Distichiasis (pronounced dis-tic-KAI-asis) is a fascinating condition that leads to the growth of two rows of eyelashes. These additional lashes can range from a few extra lashes to a complete second row. While some individuals may experience minor discomfort, others may face more severe problems. Distichiasis occurs when the eyelashes grow from the inner lining of the eyelid rather than along the edge like normal lashes. This abnormal growth can cause the lashes to touch the eyeball, potentially leading to corneal damage and other eye-related issues.
Causes of Distichiasis
Distichiasis can either be present at birth (congenital) or acquired later in life. It is more common for individuals to develop this condition later in life. Those with congenital distichiasis may not experience symptoms until they are at least 5 years old. On the other hand, acquired distichiasis can be caused by chronic irritation at the site of the eyelashes, severe inflammation of the eyelid, or a chemical injury to the eyes. A comprehensive eye exam using a slit-lamp can help diagnose the condition.
Normal Eyelashes vs. Distichiasis
Is there a difference between normal eyelashes and those that grow due to distichiasis? While some cases of distichiasis result in lashes that are full and similar to normal growth lashes, most often they are thinner, softer, and shorter. It is common for these lashes to grow inward towards the eye. Interestingly, individuals with congenital distichiasis may not experience any symptoms until around 5 years of age. An example of someone famous for her eyes and an incredible set of lashes is Elizabeth Taylor.
Elizabeth Taylor and Distichiasis
Elizabeth Taylor, considered one of the most beautiful women of her time, had distichiasis. She had twice as many eyelashes as most actresses of her day. Although Taylor benefited from her twin set of lashes, not everyone with distichiasis is as fortunate. Some individuals may experience minor discomfort, while others may develop complications that require professional eye care.
Symptoms of Distichiasis
While some individuals with distichiasis may not experience any symptoms, others may face various issues depending on factors such as the lashes rubbing against the cornea. Common symptoms include light sensitivity (photophobia), eye redness, a gritty feeling known as foreign body sensation, soreness or inflammation of the cornea, and tender eyelid bumps called styes.
What is Lymphedema Distichiasis Syndrome?
Lymphedema distichiasis syndrome (LDS) is an almost always associated with congenital distichiasis. This syndrome affects the transport of fluid throughout the body, leading to swelling or puffiness in the extremities such as the arms, hands, fingers, legs, feet, and toes. Normally, the lymphatic system is responsible for making and moving immune cells and fluids around the body. However, in LDS, this system is interrupted, resulting in complications such as swelling of the extremities, entropion, ptosis, cleft lip and palate, webbed neck, vertebral anomalies, and congenital heart defects. Distichiasis is also a symptom of LDS, with the extra eyelashes present at birth and typically becoming noticeable during puberty.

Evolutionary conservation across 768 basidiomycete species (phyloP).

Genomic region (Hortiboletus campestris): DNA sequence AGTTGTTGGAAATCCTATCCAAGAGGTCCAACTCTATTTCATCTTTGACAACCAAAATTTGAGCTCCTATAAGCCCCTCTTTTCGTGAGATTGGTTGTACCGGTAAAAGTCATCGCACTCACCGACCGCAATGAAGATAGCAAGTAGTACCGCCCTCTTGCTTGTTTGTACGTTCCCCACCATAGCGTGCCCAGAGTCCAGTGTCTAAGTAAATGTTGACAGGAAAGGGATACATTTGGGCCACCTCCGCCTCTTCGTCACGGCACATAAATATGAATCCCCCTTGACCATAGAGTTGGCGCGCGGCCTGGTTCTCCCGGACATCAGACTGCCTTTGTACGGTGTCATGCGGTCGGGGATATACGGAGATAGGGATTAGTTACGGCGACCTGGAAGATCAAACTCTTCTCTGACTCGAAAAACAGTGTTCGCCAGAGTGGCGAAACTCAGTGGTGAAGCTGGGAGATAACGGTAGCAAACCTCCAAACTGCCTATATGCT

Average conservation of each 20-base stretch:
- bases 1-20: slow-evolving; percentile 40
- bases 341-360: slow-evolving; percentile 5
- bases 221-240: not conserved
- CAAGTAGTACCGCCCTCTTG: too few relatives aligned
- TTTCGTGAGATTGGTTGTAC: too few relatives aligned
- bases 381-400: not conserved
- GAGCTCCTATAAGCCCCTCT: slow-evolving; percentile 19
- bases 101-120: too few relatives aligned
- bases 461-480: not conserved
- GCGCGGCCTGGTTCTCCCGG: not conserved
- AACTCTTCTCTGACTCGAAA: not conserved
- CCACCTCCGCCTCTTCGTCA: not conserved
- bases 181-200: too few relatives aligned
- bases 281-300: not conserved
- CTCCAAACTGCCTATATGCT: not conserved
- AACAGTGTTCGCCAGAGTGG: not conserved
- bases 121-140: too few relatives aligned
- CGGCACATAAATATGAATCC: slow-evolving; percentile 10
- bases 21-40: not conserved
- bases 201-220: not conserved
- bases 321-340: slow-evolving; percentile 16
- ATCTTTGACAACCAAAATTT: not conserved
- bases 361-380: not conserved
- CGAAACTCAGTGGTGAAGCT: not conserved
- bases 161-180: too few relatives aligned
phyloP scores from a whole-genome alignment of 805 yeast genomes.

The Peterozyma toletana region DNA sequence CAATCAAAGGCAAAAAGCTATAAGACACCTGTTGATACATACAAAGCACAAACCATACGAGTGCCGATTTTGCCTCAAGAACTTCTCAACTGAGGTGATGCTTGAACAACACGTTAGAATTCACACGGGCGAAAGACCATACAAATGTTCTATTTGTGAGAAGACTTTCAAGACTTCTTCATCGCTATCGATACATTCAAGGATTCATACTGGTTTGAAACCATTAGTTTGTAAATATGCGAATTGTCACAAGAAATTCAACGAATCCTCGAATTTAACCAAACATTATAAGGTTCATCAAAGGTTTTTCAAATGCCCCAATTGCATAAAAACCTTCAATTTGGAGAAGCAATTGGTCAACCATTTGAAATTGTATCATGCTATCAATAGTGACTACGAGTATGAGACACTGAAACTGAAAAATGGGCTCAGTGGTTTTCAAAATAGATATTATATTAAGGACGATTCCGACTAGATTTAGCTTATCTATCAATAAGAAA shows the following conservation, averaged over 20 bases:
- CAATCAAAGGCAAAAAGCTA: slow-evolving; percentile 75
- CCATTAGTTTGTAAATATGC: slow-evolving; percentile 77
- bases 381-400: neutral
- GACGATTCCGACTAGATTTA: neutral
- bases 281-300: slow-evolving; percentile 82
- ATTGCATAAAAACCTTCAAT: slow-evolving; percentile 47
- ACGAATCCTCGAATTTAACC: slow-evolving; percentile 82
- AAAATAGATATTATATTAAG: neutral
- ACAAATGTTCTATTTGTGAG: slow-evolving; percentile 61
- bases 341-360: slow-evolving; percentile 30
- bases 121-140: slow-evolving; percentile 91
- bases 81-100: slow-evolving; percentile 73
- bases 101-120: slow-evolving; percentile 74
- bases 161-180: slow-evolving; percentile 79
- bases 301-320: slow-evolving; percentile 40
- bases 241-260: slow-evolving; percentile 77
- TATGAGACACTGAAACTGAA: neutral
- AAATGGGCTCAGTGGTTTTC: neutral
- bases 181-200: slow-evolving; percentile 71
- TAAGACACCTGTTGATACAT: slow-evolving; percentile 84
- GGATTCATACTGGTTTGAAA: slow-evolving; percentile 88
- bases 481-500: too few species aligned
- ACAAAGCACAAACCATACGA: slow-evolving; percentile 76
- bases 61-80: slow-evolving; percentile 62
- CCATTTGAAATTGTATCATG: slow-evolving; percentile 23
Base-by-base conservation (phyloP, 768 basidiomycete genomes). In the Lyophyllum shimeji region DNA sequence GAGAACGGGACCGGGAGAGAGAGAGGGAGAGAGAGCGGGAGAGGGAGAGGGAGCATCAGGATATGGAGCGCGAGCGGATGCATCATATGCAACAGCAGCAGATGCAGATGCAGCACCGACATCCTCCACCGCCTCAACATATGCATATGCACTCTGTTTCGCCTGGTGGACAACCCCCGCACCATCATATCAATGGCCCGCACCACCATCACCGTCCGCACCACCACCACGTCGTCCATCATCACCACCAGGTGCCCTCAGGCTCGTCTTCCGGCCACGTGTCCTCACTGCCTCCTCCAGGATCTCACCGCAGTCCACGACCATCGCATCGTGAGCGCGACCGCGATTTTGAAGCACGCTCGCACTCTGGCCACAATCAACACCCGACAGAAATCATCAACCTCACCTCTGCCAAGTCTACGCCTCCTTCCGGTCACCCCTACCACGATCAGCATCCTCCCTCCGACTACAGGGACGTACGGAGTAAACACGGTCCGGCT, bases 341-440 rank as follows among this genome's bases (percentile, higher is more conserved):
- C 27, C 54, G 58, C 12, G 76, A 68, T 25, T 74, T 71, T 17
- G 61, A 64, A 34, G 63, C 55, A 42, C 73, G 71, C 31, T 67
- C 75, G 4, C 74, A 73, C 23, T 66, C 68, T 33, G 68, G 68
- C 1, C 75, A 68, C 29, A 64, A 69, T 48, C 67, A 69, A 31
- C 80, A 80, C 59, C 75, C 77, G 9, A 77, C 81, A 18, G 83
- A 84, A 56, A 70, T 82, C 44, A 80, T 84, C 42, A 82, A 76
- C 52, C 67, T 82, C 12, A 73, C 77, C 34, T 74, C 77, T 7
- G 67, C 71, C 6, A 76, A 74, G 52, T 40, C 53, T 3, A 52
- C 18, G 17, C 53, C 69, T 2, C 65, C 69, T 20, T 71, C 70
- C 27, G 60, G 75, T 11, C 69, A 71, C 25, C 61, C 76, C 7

Treatments for Distichiasis
Individuals without symptoms of distichiasis typically do not require treatment. However, if symptoms do occur, seeking treatment from an eye doctor is recommended. The specific symptoms and risks associated with the condition will determine the recommended treatment options. Non-surgical treatments may include the use of eye drops or ointments to relieve symptoms or the use of soft contact lenses as a barrier between the cornea and the eyelashes. Surgical treatments such as plucking (epilation), cryosurgery, radiofrequency (RF) ablation, or lid splitting surgery may be recommended depending on the severity of the condition. It is crucial to treat distichiasis, as leaving it untreated can lead to potential scarring, thinning, or ulceration of the cornea.
Distichiasis in Dogs
Distichiasis is not limited to humans; dogs can also develop this condition. The symptoms of distichiasis in dogs are similar to those experienced by humans, including eye redness, squinting, discharge, rubbing, signs of a corneal ulcer, and swollen eyes. Certain dog breeds are more prone to distichiasis, including the American Cocker Spaniel, Cavalier King Charles Spaniel, Shih Tzu, Lhasa Apso, Dachshund, Shetland Sheepdog, Golden Retriever, Chesapeake Retriever, Bulldog, Boston Terrier, Pug, Boxer Dog, and Pekingese. Diagnosis in dogs requires an eye exam, and similar non-surgical and surgical treatments may be recommended.
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